Maple Season is Here!

Maple Season is Here!

It's time for MAPLE SEASON in Vermont!

What does Maple Season in Vermont look like?

Well, it’s late winter or early spring. There’s probably still snow on the ground. 

THIS is the prime time for tapping maple trees ... the temperatures at night are still below freezing, but during the day they warm up to the 40s. This is the perfect weather for sap collection, which usually lasts about 4-6 weeks (depending on the weather fluctuation that season).

Why is this the perfect weather? See illustration below …

But what IS tapping?

According to Barred Woods Maple (which is where we get OUR wonderful maple syrup!): “Tapping is the process of going to each maple tree, drilling a very small ¼” hole in the tree, and inserting a spout (also called a spile) into the hole to collect the sap coming out of the tree.”

So then what happens?

Well, if it’s just you tapping a tree and collecting sap, you put a bucket up to that spile, soak up the sweet smell, and get ready to boil the sap down to syrup over an outside fire (bc there will be TONS of water evaporation!). 


But that’s not how it works for places like Barred Woods Maple. They have a system!

To harvest maple syrup, you start with putting up tubing in the woods to transport the sap to the sugarhouse or collection tank.  Around the first of the year, you start tapping trees.  It will take a month to tap all 14,000 trees.  Once we start getting temperatures above freezing we will turn on the vacuum pump to pull the sap to the sugarhouse.  Once the tanks are full, we will start boiling the sap into maple syrup.  As it comes off the evaporator, it is filtered and stored in stainless steel barrels.  The barrels are stored until we are ready to bottle it.”

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So what exactly is a day in the life of a maple harvester like?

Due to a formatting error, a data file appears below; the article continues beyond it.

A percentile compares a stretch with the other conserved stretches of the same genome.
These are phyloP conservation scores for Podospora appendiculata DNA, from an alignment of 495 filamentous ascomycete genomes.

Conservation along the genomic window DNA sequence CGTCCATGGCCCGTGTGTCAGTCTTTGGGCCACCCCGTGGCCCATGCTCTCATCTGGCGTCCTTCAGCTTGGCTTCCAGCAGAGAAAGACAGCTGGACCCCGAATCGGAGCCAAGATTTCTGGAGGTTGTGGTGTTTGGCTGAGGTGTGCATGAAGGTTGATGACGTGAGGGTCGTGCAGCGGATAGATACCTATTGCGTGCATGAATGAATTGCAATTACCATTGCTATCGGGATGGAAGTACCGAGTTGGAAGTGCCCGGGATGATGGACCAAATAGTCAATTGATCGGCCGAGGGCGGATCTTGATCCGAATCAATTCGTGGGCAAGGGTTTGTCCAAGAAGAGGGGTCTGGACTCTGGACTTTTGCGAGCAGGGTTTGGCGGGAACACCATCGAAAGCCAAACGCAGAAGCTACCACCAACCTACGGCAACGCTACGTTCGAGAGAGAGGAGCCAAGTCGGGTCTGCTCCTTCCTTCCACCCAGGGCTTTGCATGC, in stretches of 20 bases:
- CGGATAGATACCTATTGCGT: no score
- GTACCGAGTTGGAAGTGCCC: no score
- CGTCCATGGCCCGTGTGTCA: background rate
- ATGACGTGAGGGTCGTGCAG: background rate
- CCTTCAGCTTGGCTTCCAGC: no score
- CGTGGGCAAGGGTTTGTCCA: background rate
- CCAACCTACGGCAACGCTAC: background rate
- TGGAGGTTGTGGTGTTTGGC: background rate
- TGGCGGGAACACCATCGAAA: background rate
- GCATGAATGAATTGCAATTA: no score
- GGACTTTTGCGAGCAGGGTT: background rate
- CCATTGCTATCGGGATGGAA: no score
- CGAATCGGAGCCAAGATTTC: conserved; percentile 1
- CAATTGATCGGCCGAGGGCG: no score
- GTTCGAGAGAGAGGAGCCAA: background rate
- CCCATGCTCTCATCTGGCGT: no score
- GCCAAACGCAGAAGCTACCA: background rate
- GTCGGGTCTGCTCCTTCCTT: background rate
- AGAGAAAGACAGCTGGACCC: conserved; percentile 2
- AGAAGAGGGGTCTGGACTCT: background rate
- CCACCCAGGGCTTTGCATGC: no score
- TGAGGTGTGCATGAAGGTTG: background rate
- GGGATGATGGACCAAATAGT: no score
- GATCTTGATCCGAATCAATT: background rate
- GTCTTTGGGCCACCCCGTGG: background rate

Barred Woods Maple told us: “Depending on the time of the year, a day's work can be very different.  During the sugaring season, a day consists of getting up early to collect the sap and starting the vacuum pumps up.  Getting the evaporator ready to [boil].  This takes about 1 to 2 hours because after each boil, the evaporator is taken apart and cleaned thoroughly.  Throughout the whole day, the vacuum pumps are monitored for vacuum and if it goes down, someone will need to go out in the woods and find the leak and fix it.  This is generally a daily event.  It can be caused by a tree falling on a line or a bear biting the line or any number of things.  Once all the sap tanks are almost full, we will boil the sap into syrup and then clean all the tanks and equipment.  A big sugaring day can be from 7am to 1am.  Meanwhile, in the background, we are still bottling, making candy, sugar, cream and shipping it out.”

Wow! That is a lot of hard work, don’t ya think?! Barred Woods Maple is just one of the many (roughly 3,000) sugar houses that is devoted to growing and maintaining maple trees, as well as harvesting their sap and creating syrup for others to enjoy. And did you know that over 50% of all maple syrup (the good stuff) is produced in VERMONT?!

Lucky for us, this delicious maple syrup is not just for eating with pancakes! It adds quite the scrumptious smell to our Farmer’s Body productslip balm, bar soap, and foaming hand soap.


Want to know more? Click on the links below for additional information:

The Travel

CN Traveler

Outdoor Life 

Maple Museum

Vermont History

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